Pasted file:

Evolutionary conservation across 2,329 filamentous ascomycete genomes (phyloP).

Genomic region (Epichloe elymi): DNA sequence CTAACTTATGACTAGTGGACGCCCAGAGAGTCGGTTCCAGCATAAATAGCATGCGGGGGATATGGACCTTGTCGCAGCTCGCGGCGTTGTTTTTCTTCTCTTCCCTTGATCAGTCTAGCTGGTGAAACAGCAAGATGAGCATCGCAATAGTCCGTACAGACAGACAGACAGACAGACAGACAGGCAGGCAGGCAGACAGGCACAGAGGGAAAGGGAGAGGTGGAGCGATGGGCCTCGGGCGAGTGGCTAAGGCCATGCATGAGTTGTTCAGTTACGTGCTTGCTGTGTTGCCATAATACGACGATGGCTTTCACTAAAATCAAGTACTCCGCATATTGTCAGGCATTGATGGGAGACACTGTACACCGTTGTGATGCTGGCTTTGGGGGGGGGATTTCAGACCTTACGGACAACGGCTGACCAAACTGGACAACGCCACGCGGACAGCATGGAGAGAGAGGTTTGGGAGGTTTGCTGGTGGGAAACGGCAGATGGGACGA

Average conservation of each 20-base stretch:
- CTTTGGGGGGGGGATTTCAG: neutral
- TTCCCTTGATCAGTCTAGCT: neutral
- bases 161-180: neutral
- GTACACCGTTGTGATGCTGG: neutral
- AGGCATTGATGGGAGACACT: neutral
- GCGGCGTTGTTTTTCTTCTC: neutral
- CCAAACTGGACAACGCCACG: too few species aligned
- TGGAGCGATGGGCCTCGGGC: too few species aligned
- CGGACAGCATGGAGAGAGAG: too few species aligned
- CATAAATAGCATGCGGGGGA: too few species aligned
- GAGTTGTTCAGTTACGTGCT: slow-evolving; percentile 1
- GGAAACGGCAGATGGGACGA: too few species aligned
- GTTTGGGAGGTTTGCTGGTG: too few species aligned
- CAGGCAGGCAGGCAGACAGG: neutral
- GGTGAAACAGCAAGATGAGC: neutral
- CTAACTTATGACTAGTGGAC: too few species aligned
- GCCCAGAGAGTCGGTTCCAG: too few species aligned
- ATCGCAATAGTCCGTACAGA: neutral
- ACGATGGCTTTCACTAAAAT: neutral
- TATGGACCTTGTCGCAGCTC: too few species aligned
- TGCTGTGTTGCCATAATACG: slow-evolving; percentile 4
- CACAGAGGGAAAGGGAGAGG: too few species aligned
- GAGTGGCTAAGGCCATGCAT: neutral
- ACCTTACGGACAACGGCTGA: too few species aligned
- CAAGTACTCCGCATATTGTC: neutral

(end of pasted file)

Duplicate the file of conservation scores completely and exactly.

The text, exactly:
Evolutionary conservation across 2,329 filamentous ascomycete genomes (phyloP).

Genomic region (Epichloe elymi): DNA sequence CTAACTTATGACTAGTGGACGCCCAGAGAGTCGGTTCCAGCATAAATAGCATGCGGGGGATATGGACCTTGTCGCAGCTCGCGGCGTTGTTTTTCTTCTCTTCCCTTGATCAGTCTAGCTGGTGAAACAGCAAGATGAGCATCGCAATAGTCCGTACAGACAGACAGACAGACAGACAGACAGGCAGGCAGGCAGACAGGCACAGAGGGAAAGGGAGAGGTGGAGCGATGGGCCTCGGGCGAGTGGCTAAGGCCATGCATGAGTTGTTCAGTTACGTGCTTGCTGTGTTGCCATAATACGACGATGGCTTTCACTAAAATCAAGTACTCCGCATATTGTCAGGCATTGATGGGAGACACTGTACACCGTTGTGATGCTGGCTTTGGGGGGGGGATTTCAGACCTTACGGACAACGGCTGACCAAACTGGACAACGCCACGCGGACAGCATGGAGAGAGAGGTTTGGGAGGTTTGCTGGTGGGAAACGGCAGATGGGACGA

Average conservation of each 20-base stretch:
- CTTTGGGGGGGGGATTTCAG: neutral
- TTCCCTTGATCAGTCTAGCT: neutral
- bases 161-180: neutral
- GTACACCGTTGTGATGCTGG: neutral
- AGGCATTGATGGGAGACACT: neutral
- GCGGCGTTGTTTTTCTTCTC: neutral
- CCAAACTGGACAACGCCACG: too few species aligned
- TGGAGCGATGGGCCTCGGGC: too few species aligned
- CGGACAGCATGGAGAGAGAG: too few species aligned
- CATAAATAGCATGCGGGGGA: too few species aligned
- GAGTTGTTCAGTTACGTGCT: slow-evolving; percentile 1
- GGAAACGGCAGATGGGACGA: too few species aligned
- GTTTGGGAGGTTTGCTGGTG: too few species aligned
- CAGGCAGGCAGGCAGACAGG: neutral
- GGTGAAACAGCAAGATGAGC: neutral
- CTAACTTATGACTAGTGGAC: too few species aligned
- GCCCAGAGAGTCGGTTCCAG: too few species aligned
- ATCGCAATAGTCCGTACAGA: neutral
- ACGATGGCTTTCACTAAAAT: neutral
- TATGGACCTTGTCGCAGCTC: too few species aligned
- TGCTGTGTTGCCATAATACG: slow-evolving; percentile 4
- CACAGAGGGAAAGGGAGAGG: too few species aligned
- GAGTGGCTAAGGCCATGCAT: neutral
- ACCTTACGGACAACGGCTGA: too few species aligned
- CAAGTACTCCGCATATTGTC: neutral